It was Dr. Vincenzo Pelosi of the Vatican who pointed it out to me. What looks like an ordinary banquet, is becoming a celestial banquet by the architectonical features of the room. It has an octagonal ceiling and even the table is octagonal. But it get even better. If you are kneeling on the porphyr stone at the entrance and looking at the last judgement, it looks like it is hidden behind prison bars ... even they are gilded. Being curious, I went to touch them, and surprisingly, they are made from wood. The whole chapel is made from the most expensive materials ... with exception of the Cancello. But it was on the wood (the cross or rood) that Christ redeemed us from the prison of the original sin. And indeed ! Those who are behind the left bars are the Aristotelian prisoners: they are just waking up after hearing the trumpets of the last Judgement, and are still prisoners of their bodies, waiting to be judged. Those who are depicted on the right hand side behind the bars are the platonic prisoners: Michelangelo depicted there those who are condemned to the purgatory, the waiting room for Heaven.

But the moment of the day that I like the most is at 5:35 pm. Then the custodians of the Sistine chapel are announcing the closing time of the Chapel. All those who are in the upper part of the Sistine Chapel are guided through the door in the middle of the Cancello towards the exit. That’s when the magic happens: the custodians are closing the door in the middle of the Cancello.

If you are in this precise moment at the kneeling point at the entrance door of the Sistine Chapel, two things of the Last Judgement are disappearing: Michelangelo depicted behind the closed door the angels who are announcing the Last Judgement and the deepest of the Hell behind the cross on the altar.

Isn’t it that the last Judgement is similar to a play in Broadway? After the last act, the curtain is coming down and the music stops playing. With the Last Judgement the divine ordeal falls over human mankind.It is over ! Those on the left and the right and behind the bars are prisoners who soon or later will be released. But if you are condemned to be in Hell behind the closed door, you will be forgotten by God and men for eternity.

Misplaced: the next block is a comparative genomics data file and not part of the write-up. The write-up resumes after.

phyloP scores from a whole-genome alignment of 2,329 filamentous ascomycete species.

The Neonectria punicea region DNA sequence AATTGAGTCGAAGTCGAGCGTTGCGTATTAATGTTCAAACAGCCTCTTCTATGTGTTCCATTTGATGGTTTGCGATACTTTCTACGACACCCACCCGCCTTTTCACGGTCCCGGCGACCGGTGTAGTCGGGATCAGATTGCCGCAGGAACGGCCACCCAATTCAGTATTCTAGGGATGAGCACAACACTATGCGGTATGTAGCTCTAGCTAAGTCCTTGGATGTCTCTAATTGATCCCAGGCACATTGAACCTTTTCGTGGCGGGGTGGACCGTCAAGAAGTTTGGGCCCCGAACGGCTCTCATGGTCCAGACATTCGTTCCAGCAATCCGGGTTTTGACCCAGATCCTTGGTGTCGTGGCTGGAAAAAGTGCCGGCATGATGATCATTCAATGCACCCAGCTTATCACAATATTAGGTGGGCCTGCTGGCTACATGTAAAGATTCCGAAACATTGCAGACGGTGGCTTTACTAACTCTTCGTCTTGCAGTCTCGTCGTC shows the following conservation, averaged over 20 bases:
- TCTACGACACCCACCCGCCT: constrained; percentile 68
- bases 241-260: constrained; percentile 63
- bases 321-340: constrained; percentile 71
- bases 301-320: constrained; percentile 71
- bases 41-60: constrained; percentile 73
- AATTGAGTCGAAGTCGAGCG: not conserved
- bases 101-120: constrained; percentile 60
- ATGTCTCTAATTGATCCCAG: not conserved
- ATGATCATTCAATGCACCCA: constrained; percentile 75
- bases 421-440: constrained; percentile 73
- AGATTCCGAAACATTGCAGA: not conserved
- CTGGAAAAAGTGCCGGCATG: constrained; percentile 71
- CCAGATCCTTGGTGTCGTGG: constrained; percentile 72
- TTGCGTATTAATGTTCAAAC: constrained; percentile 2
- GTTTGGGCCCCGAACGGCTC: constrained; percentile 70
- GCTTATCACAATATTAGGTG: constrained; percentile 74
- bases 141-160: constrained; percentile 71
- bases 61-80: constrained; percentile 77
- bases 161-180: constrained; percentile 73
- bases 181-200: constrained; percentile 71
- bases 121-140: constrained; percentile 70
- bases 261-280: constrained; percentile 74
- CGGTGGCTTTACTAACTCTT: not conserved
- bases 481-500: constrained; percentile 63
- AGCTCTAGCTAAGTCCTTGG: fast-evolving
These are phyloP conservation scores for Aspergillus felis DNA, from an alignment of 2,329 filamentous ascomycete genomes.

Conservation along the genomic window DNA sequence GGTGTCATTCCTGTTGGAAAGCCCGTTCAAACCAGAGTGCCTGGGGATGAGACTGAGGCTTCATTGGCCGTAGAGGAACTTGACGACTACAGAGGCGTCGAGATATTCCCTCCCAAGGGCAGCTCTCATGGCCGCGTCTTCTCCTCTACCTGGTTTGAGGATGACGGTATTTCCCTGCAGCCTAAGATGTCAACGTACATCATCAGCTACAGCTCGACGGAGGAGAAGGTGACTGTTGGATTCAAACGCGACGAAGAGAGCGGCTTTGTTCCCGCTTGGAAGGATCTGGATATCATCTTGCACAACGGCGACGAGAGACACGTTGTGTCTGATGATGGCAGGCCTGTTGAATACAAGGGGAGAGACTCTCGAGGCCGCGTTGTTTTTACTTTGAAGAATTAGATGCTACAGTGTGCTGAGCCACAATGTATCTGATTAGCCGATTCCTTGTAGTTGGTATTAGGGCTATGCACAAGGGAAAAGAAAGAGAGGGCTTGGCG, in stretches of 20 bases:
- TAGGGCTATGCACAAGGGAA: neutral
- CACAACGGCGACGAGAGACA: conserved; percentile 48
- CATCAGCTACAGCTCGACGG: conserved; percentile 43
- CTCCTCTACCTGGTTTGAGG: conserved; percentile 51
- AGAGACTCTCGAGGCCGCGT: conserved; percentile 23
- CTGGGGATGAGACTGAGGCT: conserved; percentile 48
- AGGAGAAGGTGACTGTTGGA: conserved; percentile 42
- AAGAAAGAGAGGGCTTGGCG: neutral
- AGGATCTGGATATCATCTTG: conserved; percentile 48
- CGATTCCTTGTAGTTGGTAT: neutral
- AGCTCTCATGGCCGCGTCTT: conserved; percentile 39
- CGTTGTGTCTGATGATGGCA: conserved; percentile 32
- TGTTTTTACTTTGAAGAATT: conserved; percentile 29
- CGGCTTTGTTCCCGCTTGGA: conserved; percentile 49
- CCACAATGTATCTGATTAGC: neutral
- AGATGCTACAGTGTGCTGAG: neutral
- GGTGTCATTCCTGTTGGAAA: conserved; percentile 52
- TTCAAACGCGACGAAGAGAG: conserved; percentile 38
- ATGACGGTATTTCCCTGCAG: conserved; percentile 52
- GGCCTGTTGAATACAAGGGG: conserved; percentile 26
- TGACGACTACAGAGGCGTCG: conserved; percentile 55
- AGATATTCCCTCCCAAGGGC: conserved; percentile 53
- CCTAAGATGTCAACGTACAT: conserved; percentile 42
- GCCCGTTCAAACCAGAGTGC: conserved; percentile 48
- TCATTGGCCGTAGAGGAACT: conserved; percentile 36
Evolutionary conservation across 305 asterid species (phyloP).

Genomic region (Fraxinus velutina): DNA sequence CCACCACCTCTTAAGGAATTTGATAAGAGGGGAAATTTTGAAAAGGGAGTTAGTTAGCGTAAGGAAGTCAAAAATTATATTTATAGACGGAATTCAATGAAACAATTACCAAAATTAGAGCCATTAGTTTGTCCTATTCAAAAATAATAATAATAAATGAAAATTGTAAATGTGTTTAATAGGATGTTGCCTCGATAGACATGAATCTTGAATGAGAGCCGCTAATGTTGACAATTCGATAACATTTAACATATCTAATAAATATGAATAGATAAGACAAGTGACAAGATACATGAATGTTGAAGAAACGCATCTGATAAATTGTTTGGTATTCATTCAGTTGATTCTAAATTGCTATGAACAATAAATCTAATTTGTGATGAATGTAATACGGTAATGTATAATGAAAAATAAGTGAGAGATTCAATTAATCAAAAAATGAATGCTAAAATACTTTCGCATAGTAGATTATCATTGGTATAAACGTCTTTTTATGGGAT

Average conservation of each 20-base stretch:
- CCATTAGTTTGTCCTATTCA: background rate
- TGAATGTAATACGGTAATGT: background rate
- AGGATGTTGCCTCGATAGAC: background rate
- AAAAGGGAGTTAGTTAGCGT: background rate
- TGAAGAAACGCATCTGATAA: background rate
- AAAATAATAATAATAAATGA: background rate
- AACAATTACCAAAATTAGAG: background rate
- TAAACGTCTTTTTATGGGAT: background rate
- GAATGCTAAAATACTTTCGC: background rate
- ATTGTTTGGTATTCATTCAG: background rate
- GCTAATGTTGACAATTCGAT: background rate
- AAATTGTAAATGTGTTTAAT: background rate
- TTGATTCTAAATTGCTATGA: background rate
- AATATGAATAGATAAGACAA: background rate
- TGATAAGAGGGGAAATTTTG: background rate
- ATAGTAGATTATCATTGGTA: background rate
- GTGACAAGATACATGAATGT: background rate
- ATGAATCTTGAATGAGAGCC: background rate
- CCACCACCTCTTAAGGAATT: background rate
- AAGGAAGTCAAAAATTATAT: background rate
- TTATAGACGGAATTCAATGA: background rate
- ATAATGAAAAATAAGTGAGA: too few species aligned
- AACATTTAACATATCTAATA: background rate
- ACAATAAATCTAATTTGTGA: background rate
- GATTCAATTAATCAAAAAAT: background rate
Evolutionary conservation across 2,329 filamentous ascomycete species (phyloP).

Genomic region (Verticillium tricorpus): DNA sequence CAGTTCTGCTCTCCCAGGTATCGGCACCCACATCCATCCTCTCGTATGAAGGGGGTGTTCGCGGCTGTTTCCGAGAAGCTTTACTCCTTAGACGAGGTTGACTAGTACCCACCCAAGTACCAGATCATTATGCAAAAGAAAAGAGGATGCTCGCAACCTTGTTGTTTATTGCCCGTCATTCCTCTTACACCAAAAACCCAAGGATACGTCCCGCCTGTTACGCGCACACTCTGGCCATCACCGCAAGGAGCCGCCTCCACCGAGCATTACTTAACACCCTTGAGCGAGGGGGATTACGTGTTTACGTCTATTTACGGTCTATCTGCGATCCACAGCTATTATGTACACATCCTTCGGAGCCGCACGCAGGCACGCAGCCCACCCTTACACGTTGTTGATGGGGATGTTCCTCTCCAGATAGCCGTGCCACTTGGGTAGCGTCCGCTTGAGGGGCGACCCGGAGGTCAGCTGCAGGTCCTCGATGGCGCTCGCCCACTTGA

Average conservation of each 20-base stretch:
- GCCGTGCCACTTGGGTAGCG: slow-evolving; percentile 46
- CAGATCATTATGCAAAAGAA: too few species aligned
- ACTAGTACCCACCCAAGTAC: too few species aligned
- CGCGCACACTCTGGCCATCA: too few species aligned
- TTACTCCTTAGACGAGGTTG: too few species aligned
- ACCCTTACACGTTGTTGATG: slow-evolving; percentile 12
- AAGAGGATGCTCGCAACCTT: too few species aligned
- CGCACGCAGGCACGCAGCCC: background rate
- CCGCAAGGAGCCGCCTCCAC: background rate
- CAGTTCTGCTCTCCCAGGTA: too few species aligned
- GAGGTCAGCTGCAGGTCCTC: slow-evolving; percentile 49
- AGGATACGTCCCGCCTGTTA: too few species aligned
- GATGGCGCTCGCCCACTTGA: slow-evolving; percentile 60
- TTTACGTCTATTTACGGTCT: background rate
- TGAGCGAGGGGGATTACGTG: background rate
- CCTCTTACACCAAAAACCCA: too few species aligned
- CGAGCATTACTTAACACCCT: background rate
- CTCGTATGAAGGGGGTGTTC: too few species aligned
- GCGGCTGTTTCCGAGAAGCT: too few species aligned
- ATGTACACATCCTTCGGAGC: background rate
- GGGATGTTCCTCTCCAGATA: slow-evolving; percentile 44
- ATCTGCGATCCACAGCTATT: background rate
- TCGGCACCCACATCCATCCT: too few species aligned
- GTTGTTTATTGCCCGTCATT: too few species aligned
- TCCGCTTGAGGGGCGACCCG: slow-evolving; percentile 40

Only one figure is crossing the blue field of the Last Judgement, the pending skin of Saint Bartholomew. There is a tradition that the Apostle was flayed alive. It is commonly accepted that it is a self-portrait of Michelangelo. By kneeling on the right spot, you will notice that his head is in heaven, but following the tradition of Saint Paul and saint Agostino, he is still prisoner in his body. I would like to finish this little article with one of the poetries of Michelangelo, written for the princess Vittoria Colonna in which he speaks about grace and human mortality.

Exquisite Pain, The Martyrdom of Saint Bartholomew by Damien Hirst -(b. 1965)

Saint Bartholomew Church - London

Altar dorsal with The Works of Mercy, Olivuccio di Ciccarello, Ancona, 1388-1439


Santo Spirito in Sassia, hospital and Chapel

Anonymous Draughtsman, Copy of Perugino's lost Assumption of the Virgin on the altar wall of the Sistine Chapel, drawing, (Albertina, Wien)


Last Judgement Michelangelo


The red bar  & lines represents the top of the Cancello and the 8 candles on top of it

The non-existing picture of the Sistine Chapel

On the left: Baptistery of the Basilica Saint John in Lateran

Above: The Last Supper

Rosselli & Biagio d'Antonio

Handling of the Keys

Perugino 1483-85

Sistine Chapel anno 1485

Riconstruction of the 2nd Temple of Jerusalem

E veggio ben com' erra, s' alcun crede

La grazia, che da voi divina piove,

Pareggi un' opra mia caduca e frale.


L' ingegnio e un' arte e la memoria cede :

C' un don celeste mai con mille pruove

Pagar puo sol del suo chi e mortale.

Yea, well I see what folly 'twere to think

That largess dropped from thee like dews from heaven

Could e'er be paid by work so frail as mine!

To nothingness my art and talent sink;

He fails who from his mortal stores hath given

A thousandfold to match one gift divine.